Queensland Transport and Logistics Council welcomes the federal government move to bring forward infrastructure funding commitments to stimulate the economy. For Queensland this includes a $1.9 billion road and rail package with $650 million funding brought forward and a new commitment of $680 million.
The Queensland Government has committed a further $606 million and estimates more than 7,200 jobs will be created. Premier Annastacia Palaszczuk called the historic deal a “huge win”.
“I have always said we work best when we work together and this proves it,” she said.
Queensland can expect a steady flow of road and rail upgrades over the next four years with 20 projects brought forward including M1, Bruce highway, Warrego highway, Cunningham highway and $90 million for the North Coast Rail Line Beerburrum and Nambour upgrade. Further detail on the breakdown of project spending can be found in the media release here.
The ABC reported that Queensland Transport Minister Mark Bailey said the arrangement was particularly successful because it involved a shift in a stalemate regarding the Inland Rail project.
“Inland Rail presents an opportunity to move more freight onto trains and take trucks off the roads”, he said.
“That becomes more important as South East Queensland continues to grow.
“This deal also prioritises planning for the passenger rail services that will be needed to serve growing parts of South East Queensland, like the Salisbury to Beaudesert rail link.”
The Queensland section of this nation building rail project is significant with an estimated $7 billion greenfield investment including tunnelling through the Toowoomba Range.
There are many issues with Inland rail yet to be carefully navigated including the alignment of the Condamine flood plain section. Meaningful progress on these concerns can now be achieved with an agreement in place.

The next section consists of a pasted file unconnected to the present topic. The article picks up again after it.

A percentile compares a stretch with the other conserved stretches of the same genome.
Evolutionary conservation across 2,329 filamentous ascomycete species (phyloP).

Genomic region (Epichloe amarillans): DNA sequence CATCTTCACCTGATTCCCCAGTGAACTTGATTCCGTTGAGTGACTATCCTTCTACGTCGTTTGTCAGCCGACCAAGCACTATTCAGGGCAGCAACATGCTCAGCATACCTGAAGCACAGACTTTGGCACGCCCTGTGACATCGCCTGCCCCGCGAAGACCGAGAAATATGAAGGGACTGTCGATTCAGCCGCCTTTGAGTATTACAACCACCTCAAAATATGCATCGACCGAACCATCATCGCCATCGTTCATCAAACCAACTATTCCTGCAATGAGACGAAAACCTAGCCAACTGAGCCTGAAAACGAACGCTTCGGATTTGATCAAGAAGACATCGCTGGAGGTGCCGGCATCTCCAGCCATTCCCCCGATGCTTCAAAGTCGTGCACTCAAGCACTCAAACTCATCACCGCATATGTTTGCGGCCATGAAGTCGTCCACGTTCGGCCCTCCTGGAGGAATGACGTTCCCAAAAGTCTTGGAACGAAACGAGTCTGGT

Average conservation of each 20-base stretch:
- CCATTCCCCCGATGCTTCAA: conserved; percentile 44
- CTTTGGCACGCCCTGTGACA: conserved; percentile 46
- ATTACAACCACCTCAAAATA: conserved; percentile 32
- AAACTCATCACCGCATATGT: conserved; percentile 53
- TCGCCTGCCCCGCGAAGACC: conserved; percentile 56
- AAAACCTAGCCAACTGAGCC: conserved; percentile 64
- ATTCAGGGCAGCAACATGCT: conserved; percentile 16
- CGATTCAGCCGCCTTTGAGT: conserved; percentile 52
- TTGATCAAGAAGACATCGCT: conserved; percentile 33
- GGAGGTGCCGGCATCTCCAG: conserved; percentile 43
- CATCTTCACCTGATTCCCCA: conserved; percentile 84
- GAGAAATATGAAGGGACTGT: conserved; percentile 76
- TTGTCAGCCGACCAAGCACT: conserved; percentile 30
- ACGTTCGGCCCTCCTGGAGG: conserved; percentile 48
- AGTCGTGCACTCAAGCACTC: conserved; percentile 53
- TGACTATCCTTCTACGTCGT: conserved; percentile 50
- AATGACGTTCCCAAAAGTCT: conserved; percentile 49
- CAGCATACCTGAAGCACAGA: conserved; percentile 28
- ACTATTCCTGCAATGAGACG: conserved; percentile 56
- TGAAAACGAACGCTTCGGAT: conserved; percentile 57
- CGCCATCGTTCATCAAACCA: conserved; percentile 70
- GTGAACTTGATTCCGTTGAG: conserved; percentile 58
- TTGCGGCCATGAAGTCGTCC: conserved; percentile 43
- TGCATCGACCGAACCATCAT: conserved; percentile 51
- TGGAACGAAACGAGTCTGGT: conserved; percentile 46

The CEO of ARTCs Inland Rail group, Richard Wankmuller said at the Inland Rail conference earlier in the year that ARTC had learned many lessons about consultation working with effected communities along the line.
Richard said he was not surprised by the anger expressed by Condamine producers about the rail alignment considering all other infrastructure projects have washed away during severe flooding events. The answer it seems is technology and advanced engineering see earlier article on the conference here.
The Port of Brisbane won’t miss out either with $20 million funding set aside for a detailed study into the rail connection to the port.
Port of Brisbane CEO Roy Cummins said the announcement is a step in the right direction.
Funding a business case will allow all parties to assess demand, financing, design and timing for this project. It should also lead to corridor preservation as an immediate priority.
Details are yet to be ironed out and no doubt a steady stream of project announcements will follow in coming weeks.